Kelly McCann, MD, PhD
The outlook of HER2-positive breast cancer has vastly improved in recent years, in large part due to the emergence of targeted therapies that have had a significant impact on patient outcomes, says Kelly McCann, MD, PhD.
The combination of pertuzumab (Perjeta) and trastuzumab (Herceptin) has been a staple in HER2-positive breast cancer treatment since June 2012. The regimen was initially approved by the FDA in combination with docetaxel for the treatment of patients who had not received prior anti-HER2 therapy or chemotherapy for metastatic disease.
In September 2013, the FDA approved pertuzumab for neoadjuvant use in combination with trastuzumab and docetaxel for patients with HER2-positive, locally advanced, inflammatory, or early breast cancer. The agency next approved pertuzumab/trastuzumab plus chemotherapy in December 2017 as an adjuvant treatment for patients with HER2-positive early breast cancer at high risk for recurrence.
Meanwhile, small molecule inhibitors, such as neratinib (Nerlynx) and lapatinib (Tykerb), have been therapeutic additions to the landscape for select patients. Ado-trastuzumab emtansine (T-DM1; Kadcyla), an antibody-drug conjugate, is FDA approved for patients with metastatic HER2-positive disease.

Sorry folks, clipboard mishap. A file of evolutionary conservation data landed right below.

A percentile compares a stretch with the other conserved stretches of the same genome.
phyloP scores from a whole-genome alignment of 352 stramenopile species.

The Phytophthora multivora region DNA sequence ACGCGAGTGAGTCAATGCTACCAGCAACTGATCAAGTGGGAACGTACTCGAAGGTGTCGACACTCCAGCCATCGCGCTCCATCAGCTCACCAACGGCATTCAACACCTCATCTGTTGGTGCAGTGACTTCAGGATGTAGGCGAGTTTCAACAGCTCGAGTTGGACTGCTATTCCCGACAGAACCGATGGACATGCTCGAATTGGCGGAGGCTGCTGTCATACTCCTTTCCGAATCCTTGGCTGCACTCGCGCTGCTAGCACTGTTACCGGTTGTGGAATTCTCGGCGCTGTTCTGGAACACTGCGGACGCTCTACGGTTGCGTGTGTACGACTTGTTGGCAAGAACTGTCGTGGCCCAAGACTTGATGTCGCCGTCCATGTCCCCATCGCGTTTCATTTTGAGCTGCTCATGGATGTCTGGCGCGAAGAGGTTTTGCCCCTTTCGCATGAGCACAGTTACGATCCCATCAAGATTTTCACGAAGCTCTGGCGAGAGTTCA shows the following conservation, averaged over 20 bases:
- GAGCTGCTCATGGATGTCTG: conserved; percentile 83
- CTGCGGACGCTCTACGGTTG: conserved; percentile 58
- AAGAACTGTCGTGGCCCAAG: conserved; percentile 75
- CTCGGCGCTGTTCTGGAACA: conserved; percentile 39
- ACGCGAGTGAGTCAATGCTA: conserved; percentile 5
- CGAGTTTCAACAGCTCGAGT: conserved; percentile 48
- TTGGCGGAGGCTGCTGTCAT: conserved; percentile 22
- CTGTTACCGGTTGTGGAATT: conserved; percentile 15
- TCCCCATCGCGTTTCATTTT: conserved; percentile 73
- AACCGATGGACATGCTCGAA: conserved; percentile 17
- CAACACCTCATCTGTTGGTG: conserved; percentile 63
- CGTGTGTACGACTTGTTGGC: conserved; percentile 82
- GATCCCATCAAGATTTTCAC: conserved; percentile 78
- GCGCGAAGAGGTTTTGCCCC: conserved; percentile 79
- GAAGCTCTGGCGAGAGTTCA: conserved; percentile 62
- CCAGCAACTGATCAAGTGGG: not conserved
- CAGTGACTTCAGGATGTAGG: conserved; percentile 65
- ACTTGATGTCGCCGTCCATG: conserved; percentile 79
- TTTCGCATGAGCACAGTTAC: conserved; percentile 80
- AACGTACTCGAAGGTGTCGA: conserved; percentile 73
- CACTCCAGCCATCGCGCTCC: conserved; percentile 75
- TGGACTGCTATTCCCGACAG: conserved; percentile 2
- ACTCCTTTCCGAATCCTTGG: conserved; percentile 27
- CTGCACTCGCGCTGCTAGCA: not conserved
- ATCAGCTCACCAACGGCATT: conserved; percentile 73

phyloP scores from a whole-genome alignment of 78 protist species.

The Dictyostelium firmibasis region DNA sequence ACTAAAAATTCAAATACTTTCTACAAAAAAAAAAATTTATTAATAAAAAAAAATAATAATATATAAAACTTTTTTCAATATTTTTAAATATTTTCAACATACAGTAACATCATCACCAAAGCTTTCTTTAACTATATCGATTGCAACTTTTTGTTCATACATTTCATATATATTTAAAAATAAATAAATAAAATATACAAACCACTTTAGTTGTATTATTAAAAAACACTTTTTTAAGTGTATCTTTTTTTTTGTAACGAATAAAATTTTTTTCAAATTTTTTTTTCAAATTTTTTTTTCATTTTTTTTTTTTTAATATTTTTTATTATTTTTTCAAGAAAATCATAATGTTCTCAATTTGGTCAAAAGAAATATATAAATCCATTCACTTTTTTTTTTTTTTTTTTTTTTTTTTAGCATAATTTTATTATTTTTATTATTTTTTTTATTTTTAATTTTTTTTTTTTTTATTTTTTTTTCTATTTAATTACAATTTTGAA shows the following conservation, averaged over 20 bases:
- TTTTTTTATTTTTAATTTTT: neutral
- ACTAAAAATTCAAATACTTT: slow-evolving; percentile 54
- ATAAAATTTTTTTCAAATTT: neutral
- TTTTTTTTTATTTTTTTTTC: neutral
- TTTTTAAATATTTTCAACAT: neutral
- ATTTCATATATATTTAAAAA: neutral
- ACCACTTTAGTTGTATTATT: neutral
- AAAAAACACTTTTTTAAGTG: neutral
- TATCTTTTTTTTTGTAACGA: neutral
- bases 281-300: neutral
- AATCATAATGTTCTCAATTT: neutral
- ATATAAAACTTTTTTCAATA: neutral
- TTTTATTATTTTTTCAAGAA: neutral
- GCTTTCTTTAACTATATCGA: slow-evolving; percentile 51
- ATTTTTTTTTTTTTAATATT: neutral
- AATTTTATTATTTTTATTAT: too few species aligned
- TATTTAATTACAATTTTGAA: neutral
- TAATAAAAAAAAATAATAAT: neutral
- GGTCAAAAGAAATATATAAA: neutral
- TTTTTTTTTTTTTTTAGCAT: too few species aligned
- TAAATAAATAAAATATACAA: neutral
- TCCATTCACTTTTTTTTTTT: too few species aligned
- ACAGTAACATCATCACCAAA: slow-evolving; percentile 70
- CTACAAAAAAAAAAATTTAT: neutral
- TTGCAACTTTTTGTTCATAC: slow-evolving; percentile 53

“HER2-positive breast cancer used to have the worst prognosis—now it has one of the best prognoses in terms of breast cancer,” said McCann, a medical oncologist in the Breast Cancer Research Group at the University of California, Los Angeles.
Even with these available regimens, McCann says more work is in progress, specifically with de-escalation trials for smaller HER2-positive breast tumors.
In an interview during the 2018 OncLive®
State of the Science SummitTM
on Breast Cancer, McCann discussed the therapies available for patients with HER2-positive breast cancer and the potential benefit with additional subtyping in the field.
OncLive: Please provide an overview of your lecture on HER2-positive breast cancer in the curative setting.
: The way the field is currently divided is that there are 3 major types of breast cancers: hormone receptor (HR)-positive/HER2-negative, HER2-positive, and triple-negative disease. Although, that is going to be subdivided later on. A large part of the success in the HER2-positive breast cancer field has been developing targeted therapies to the HER2 receptor. These included trastuzumab, pertuzumab, as well as 2 tyrosine kinase inhibitors (TKIs), which act intercellularly, called neratinib and lapatinib.
Are there subtypes within HER2 that could predict better response to therapy?
We subdivide HR-positive/HER2-positive cancers out from the HR-negative breast cancers. We see that these are actually very different biologies and, in many trials, this has been recognized. We are starting to realize that the HR-positive/HER2-positive cancers—even though they don’t have a high rate of pathologic complete response (pCR), they still do have better overall outcomes than the HR-negative/HER2-positive breast cancer subtype. Eventually, they will be treated as different diseases in more ways than just adding endocrine therapy [to one over the other].
In terms of therapies, are there standard sequencing strategies? How are these agents typically tolerated?
A lot of work in the HER2-positive breast cancer field has been done in the neoadjuvant setting in looking at pCR rates as a measure of outcomes.